Where you can go to college for free
This article was originally published on Yahoo Money.
Free college already exists. You just have to move to Europe.
Germany, Norway, and Iceland offer tuition-free degrees – even to American students – and the education is world-class. Some of the universities are among the top 100 global schools.
Studying permanently abroad in those countries means fewer burdensome college loans after graduation, potentially saving you tens of thousands of dollars. The average cost of tuition and fees in the U.S. is $36,880 per year at private colleges and $10,440 at public universities, according to College Board.
“It’s actually very surprising not just for American students but also for others that you can study at the world's leading universities essentially for free,” said Gerrit Blöss, CEO of Study.eu, a portal for international students in Europe.
You don’t have to speak the local language, either, so there’s no need to sign up for intense foreign- language courses. Speaking English is enough.
“The number of English-taught programs in Europe has been increasing rapidly over the past years,” said Carmen Neghina, a marketing analyst at Studyportals, an information portal for international students in Europe. “What started as a trend for graduate programs is now also expanding at the undergraduate level.”
Here’s a list of high-ranking foreign universities that are tuition-free.
The largest national economy in Europe is also known for public universities offering tuition-free degrees for international students. And one of these schools ranks among the top 50 worldwide.
What’s more, not all degrees are taught in German. There are over 1,000 programs in English, according to Blöss. Many are for graduate students, but there’s a significant offering for undergrads as well.
You only pay a fee of $100 to $400 to support the student government and student clubs, but, in return, you receive a local transportation ticket for the entire semester.
The application deadline for German universities is around July 15. Keep in mind that there’s stiff competition, Blöss said, and German universities get to pick the best candidates.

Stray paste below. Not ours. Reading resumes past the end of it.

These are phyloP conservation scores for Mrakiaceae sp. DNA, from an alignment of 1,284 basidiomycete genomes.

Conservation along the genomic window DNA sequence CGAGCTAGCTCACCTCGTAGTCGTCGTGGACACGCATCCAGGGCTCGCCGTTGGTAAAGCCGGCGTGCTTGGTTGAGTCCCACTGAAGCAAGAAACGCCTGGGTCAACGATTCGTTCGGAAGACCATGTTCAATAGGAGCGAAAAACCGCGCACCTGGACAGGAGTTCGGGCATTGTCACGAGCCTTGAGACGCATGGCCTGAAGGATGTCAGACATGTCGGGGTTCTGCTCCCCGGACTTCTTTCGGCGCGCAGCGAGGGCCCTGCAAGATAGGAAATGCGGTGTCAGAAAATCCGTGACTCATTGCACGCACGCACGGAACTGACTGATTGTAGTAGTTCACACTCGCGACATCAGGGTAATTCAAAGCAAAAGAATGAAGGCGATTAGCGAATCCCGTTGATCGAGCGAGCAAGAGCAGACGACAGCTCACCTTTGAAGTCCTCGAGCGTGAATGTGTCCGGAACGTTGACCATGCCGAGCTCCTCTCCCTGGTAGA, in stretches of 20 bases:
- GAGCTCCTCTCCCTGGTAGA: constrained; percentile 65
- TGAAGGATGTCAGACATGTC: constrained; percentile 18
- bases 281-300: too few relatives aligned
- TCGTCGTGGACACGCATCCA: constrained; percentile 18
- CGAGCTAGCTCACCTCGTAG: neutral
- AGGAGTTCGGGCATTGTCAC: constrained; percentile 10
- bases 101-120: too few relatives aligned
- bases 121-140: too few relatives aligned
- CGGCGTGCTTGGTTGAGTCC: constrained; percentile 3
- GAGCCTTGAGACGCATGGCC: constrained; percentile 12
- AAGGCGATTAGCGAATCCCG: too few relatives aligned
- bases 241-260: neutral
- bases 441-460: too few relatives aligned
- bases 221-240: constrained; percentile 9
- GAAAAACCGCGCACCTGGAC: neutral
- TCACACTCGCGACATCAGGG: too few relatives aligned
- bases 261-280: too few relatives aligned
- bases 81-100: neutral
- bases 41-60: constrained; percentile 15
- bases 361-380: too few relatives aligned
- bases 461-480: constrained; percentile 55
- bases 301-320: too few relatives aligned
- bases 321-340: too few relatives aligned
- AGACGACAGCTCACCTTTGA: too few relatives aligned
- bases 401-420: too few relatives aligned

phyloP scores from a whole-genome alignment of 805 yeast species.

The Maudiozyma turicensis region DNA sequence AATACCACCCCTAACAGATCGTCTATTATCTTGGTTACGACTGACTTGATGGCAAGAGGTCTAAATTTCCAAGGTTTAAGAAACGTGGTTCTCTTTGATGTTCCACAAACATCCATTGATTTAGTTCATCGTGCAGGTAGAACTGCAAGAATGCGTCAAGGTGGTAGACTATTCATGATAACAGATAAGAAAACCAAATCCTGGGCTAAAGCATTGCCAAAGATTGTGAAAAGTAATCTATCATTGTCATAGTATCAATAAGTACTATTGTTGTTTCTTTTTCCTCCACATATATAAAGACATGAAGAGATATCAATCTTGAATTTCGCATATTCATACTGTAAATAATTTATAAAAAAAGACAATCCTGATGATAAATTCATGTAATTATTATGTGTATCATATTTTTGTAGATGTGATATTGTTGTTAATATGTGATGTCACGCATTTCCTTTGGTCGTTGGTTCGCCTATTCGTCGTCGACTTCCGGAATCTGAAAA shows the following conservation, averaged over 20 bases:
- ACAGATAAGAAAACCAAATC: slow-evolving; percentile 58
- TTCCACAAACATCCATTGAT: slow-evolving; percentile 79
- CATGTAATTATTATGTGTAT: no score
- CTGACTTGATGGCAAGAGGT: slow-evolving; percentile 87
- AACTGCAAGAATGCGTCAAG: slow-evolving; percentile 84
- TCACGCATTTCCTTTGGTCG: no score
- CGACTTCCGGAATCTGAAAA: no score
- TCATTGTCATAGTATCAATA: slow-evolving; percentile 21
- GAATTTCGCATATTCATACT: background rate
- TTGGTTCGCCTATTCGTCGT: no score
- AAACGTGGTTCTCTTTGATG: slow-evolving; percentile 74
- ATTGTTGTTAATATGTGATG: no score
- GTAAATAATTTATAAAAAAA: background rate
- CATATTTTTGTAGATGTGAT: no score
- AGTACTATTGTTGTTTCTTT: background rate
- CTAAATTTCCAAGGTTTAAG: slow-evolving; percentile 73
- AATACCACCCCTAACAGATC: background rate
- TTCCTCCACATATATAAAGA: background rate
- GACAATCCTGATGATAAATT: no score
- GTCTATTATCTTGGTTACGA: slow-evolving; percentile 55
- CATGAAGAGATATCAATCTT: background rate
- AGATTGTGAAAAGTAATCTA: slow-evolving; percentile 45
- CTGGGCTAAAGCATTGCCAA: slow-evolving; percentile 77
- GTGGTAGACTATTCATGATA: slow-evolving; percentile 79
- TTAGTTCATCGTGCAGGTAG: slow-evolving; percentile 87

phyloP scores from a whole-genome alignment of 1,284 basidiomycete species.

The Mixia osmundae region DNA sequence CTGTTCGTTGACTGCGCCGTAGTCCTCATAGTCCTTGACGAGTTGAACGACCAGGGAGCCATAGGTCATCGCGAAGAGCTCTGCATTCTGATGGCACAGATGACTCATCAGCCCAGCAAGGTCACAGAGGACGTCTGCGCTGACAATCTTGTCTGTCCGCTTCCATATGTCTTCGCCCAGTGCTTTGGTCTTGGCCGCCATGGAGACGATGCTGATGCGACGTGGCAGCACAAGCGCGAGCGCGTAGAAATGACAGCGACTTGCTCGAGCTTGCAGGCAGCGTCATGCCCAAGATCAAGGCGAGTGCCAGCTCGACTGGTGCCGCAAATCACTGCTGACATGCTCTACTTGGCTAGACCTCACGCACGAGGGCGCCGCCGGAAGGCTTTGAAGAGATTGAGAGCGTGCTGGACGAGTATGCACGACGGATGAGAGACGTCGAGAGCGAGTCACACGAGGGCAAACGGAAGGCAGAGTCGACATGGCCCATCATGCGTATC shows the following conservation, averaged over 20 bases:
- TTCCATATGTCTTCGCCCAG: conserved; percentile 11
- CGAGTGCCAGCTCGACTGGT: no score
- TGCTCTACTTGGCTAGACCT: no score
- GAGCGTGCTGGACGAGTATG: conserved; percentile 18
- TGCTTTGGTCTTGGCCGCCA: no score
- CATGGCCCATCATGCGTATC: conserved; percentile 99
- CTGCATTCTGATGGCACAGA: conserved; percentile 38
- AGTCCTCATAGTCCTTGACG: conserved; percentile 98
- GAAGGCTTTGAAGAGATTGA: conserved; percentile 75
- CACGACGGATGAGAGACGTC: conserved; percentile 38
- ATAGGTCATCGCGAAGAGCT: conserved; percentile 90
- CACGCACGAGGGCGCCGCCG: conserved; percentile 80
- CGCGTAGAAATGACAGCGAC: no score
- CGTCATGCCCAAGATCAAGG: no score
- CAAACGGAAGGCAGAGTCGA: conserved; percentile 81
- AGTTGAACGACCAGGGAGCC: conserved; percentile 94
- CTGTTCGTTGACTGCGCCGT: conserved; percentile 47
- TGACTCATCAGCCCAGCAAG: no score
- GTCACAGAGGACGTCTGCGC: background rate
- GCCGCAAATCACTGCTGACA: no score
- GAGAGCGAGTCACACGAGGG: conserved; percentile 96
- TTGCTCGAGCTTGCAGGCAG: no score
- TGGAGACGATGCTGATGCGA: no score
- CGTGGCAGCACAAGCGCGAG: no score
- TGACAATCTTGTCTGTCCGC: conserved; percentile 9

Welcome to Norway, home to glaciers, coastal fjords, Vikings and free tuition at its public universities regardless of your country of origin.
Don’t speak Norwegian? Ikke bekymre deg – or don’t worry. The majority of these universities offer courses in English. Norwegians also are the third-best non-native English speakers in the world, so most people you meet will understand you.
But watch out: Living costs in Norway are higher than other European countries. Rent can range between $1,100 and $2,000 a month, Neghina said.
There’s also a small mandatory tax that students in Norway must pay each semester. Less than $100, it entitles students to sit for exams and finish for the semester. But it also gives discounts for public transportation, museums, cultural events, and access to sports facilities, Neghina said.
Another Nordic nation that makes the tuition-free list is Iceland. The island is home to 360,000 people and happens to be a popular school destination for Americans — it’s much closer to the states compared with the rest, Blöss said.
Iceland’s public universities don’t have tuition, but there is an annual registration or administration fee of around $600, which all students pay.
Other affordable options
Along with tuition-free degrees, Europe is also home to many high-ranking universities that cost less than $5,000 a year.
Austria: about $1,700/year
France: about $3,100 to $4,200/year
Greece: about $1,700/year
Hungary: about $1,700/year
Poland: about $2,200/ year
Austria, the fifth-most popular destination for U.S. students, is home to the University of Vienna, which is among the top 150 colleges worldwide.
Until recently, France also had a tuition-free system for international students. But the tuition fees the country implemented remain affordable compared with U.S. options, according to experts. France also offers more scholarships to international students than it did in the past.
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